Hydrolysed baby formula is unnecessary for prevention of allergies
There is no convincing evidence for hydrolysed formulas in the prevention of eczema, food allergy, asthma or allergic rhinitis in infants and children.
Nor is there any evidence that soy or goat’s milk formula reduces the risk of allergies.
Hydrolysed formulas are made from cow’s milk, but the milk proteins are broken down into smaller components, so that the baby’s immune system is less likely to react to them. They are generally labelled “hypo-allergenic” or “HA”. Hydrolysed formulas are often recommended for formula-fed babies who have a family history of allergy, with the objective of preventing the baby from developing allergies.
This new advice that there’s no need for the more expensive hydrolysed formulas comes from the Australasian Society of Clinical Immunology, in an update of its guidelines on the prevention of allergies in infants.
“If an infant is not breastfed or is partially breastfed, commercial infant formula should be used until 12 months of age,” the guidelines state.
However, based on a recently published review, there is no consistent evidence to support a protective role for partially hydrolysed formulas or extensively hydrolysed formulas for the prevention of eczema, food allergy, asthma or allergic rhinitis in infants or children, they add.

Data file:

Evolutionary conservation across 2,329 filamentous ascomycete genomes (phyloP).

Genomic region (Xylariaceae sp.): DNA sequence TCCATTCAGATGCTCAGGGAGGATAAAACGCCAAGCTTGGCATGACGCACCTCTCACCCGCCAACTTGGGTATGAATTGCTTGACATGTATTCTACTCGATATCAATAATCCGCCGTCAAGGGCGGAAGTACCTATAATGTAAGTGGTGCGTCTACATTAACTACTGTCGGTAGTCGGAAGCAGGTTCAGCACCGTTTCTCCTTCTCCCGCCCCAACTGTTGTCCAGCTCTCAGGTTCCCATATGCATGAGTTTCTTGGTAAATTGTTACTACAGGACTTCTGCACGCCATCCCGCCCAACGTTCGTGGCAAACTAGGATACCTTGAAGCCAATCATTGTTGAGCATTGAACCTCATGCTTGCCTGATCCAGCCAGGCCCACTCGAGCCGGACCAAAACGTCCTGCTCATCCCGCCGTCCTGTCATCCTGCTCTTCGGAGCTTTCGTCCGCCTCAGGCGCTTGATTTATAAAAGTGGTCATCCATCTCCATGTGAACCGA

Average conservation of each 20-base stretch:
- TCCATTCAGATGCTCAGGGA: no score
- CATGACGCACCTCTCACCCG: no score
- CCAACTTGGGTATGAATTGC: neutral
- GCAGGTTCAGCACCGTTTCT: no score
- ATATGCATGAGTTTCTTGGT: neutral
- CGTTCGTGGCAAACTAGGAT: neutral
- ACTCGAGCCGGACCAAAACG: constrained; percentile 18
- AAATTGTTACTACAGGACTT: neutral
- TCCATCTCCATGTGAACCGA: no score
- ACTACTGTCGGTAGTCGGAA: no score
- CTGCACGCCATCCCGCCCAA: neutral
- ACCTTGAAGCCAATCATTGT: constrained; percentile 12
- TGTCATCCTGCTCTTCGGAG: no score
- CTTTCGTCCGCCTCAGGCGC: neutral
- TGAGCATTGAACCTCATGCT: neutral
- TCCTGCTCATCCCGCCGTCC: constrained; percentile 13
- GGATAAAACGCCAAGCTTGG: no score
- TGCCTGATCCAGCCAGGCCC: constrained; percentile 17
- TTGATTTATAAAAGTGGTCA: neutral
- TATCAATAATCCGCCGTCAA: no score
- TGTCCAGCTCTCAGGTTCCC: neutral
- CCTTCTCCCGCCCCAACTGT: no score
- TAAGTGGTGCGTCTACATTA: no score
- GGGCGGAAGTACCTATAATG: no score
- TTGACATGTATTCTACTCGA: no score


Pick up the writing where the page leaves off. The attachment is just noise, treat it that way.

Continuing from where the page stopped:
Dr Clever Banda, a consultant paediatrician and senior lecturer at the University of Queensland, says the new recommendation “should reduce costs for families who have been buying the generally more expensive hypoallergenic brands”.
“Again it puts breastfeeding rightly back in the limelight.”
However, the guidelines do note there is no consistent evidence that breastfeeding is effective for preventing allergies.
“Breastfeeding during the period that complementary ‘solid’ foods are first introduced to infants from 4 to 6 months may help reduce the risk of the infant developing allergies, although evidence for this is low,” they say.
But if breastfeeding is not possible, a standard cow’s milk based formula will suffice, they add.
Last Reviewed: 14/04/2016
Hydrolysed infant formula shows no benefit in preventing type 1 diabetes
Hydrolysed infant formula shows no benefit in preventing type 1 diabetes, according to a study from Helsinki.
Asthma and wheezing in babies
Coughing and wheezing are common symptoms in babies. However, in babies, these symptoms are often due to airway conditions other than asthma.
Breastfeeding feeds good gut bacteria to infants
New research finds another reason to support breastfeeding – by seeding good bacteria in the digestive system of infants.
Breastfeeding is best for baby feeding. Breast milk is easily digested, economical, safe and the right temperature. Find out what products are available for baby feeding.
SIDS: reducing the risk
6 ways to sleep baby safely and reduce the risk of sudden unexpected death in infancy.